With that elusive NBA title in hand, LeBron James is on his way to being one of the top two or three basketball players ever. Period.
And he may be the best ever when he hangs up his Nikes.
As for winning the title -- and it was nice how James did it in style, wrapping up an MVP-worthy performance by messing around and getting a triple-double -- the best comparison to an athlete completing his career and silencing his critics is Peyton Manning winning the Super Bowl.
Remember how Manning was hammered with claim after claim about how he couldn't win the big one? After winning the Super Bowl, he was mentioned among the best quarterbacks of all time. He still was the same player; he just added a piece of jewelry not available at Rick Davis' Gold and Diamonds.
So too, James is the same player he was; only now he's bona fide. In fact, before he led the Heat to the championship Thursday night, James routinely was vilified for not embracing late-game moments and looking to pass rather than shoot in crucial situations. He's still the same player with the same distributor mentality; only this time the shots fell and the scoreboard turned out in his favor.
But that's sports. Heck, that's life. Winners write history, and the fact that Shane Battier and Mike Miller and Mario Chalmers took turns whipping the Thunder reserves makes all the difference. Here's an interesting question: If LeBron and Oklahoma City star Kevin Durant were on opposite teams, who wins these finals?
Does that diminish James' accomplishment or change the public's skewed view of James, who has been crucified for "The Decision," his poor choice to break up with the city of Cleveland on national TV? (Side note: In today's morally bankrupt culture, if James' greatest shortcoming in a life spent in the center of the spotlight since the seventh grade is a made-for-TV ego-mercial that raised a couple of million bucks for the Boys' and Girls' Clubs of America, well, hopefully we are all so fatally flawed.)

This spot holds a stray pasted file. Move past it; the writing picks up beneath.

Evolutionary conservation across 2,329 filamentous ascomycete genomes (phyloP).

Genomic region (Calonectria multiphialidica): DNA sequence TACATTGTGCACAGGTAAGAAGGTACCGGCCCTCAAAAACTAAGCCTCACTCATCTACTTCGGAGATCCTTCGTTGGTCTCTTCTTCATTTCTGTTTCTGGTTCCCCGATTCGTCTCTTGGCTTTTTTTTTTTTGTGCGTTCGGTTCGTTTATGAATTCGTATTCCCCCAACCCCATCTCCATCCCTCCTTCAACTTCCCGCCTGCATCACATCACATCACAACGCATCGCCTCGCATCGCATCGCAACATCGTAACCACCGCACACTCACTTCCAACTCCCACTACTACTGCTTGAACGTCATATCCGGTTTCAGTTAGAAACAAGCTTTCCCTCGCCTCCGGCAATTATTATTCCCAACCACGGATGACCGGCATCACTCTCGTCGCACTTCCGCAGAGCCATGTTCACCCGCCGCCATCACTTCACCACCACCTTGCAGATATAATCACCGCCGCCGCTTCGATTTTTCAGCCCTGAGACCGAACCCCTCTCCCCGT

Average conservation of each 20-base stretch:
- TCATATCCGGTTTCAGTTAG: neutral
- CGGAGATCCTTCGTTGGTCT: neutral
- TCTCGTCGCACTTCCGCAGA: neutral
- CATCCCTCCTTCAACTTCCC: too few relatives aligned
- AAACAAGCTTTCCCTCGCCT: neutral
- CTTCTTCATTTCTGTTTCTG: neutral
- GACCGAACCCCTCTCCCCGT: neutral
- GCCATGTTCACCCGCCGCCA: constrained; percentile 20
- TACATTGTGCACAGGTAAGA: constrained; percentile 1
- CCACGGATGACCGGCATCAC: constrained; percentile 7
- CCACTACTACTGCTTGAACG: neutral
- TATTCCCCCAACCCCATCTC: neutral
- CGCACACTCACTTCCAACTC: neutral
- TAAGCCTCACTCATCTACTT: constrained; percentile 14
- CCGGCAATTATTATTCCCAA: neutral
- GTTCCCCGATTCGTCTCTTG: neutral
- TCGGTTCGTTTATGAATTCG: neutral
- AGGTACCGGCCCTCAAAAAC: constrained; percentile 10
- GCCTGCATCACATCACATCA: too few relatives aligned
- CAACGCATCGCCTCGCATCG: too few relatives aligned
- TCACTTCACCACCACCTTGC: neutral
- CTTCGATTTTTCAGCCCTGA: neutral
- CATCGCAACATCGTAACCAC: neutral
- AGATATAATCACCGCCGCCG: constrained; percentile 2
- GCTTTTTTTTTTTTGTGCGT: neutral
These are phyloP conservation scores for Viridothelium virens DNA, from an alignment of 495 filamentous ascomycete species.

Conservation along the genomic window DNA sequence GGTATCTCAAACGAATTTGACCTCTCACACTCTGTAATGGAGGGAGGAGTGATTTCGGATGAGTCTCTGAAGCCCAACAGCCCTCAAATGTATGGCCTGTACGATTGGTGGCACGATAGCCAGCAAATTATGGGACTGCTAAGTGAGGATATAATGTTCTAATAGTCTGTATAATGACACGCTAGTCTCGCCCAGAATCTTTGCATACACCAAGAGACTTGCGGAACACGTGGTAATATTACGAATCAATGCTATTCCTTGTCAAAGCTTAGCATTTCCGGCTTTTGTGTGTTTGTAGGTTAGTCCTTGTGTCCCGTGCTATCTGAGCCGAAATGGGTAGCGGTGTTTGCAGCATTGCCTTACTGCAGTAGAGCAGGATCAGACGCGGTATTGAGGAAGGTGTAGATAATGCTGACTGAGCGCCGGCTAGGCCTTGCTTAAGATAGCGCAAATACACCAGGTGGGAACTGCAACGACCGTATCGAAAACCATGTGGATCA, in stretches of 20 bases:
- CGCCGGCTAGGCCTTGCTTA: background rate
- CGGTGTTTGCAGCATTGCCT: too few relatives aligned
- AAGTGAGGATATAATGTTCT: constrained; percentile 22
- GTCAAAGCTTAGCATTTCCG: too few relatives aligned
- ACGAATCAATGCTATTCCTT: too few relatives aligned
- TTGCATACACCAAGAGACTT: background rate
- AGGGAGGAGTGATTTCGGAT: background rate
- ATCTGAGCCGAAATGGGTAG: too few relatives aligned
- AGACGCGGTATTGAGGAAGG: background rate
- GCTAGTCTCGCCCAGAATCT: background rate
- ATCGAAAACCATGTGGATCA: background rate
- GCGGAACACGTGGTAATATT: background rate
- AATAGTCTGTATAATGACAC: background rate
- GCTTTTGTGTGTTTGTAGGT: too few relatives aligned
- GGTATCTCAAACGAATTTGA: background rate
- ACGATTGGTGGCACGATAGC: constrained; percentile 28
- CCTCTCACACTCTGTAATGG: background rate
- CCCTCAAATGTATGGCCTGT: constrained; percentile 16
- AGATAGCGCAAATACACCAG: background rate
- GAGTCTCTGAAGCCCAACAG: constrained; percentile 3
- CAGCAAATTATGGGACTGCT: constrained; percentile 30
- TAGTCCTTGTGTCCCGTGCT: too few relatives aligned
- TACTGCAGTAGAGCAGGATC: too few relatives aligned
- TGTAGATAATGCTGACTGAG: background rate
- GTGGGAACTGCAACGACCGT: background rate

No way. Nothing should tarnish the moment for James, not if we're going to be fair. After taking the river of criticism for falling short, James deserves much of the credit for finishing the deal, especially considering his fate-changing performance in the final two games of the Eastern Conference finals against Boston. He deserves this now.
James is still the same player he was before these playoffs; he just has the career-making line on his resume. Fair or not, in team sports stars are judged largely by titles, and despite the better support James received this spring, he should get at least as much credit for winning as the blame he got for not winning.
James will have to develop a mid-range game. Michael Jordan became the All-Timer because of his ability to adapt his game. He went from Air Jordan to Care Jordan to Rare Jordan, and no one added more weapons from the midway point of their career as MJ did.
In his ninth year, James' game has started to evolve. He has become an efficient back-to-the-basket player in the post, and his decision-making off the dribble in these finals was top-shelf. Plus, he accepted the responsibility of guarding Durant.
James will finish his career with multiple titles, and while he may never catch MJ in some folks' eyes, James will be in the team picture of the best players ever. And if he becomes addicted to this winning thing, look out. If you're being honest about his talents, James will be a fixture on everyone's all-time NBA team.
Don't think so? Who other than LeBron could match arguably the most complete season ever and match Oscar Robertson's triple-double average for an entire season? Who blends size and skills better and has more plus-plus qualities? And he's only 27. TWENTY-SEVEN.
Sure, there are a lot of miles on LeBron (but no college miles), and the International competition is another slew of miles. But dude is a specimen. And he's a year younger than Jordan was when he won his first title.
It may have been a year later than he planned, but this is just the beginning for James and the Heat.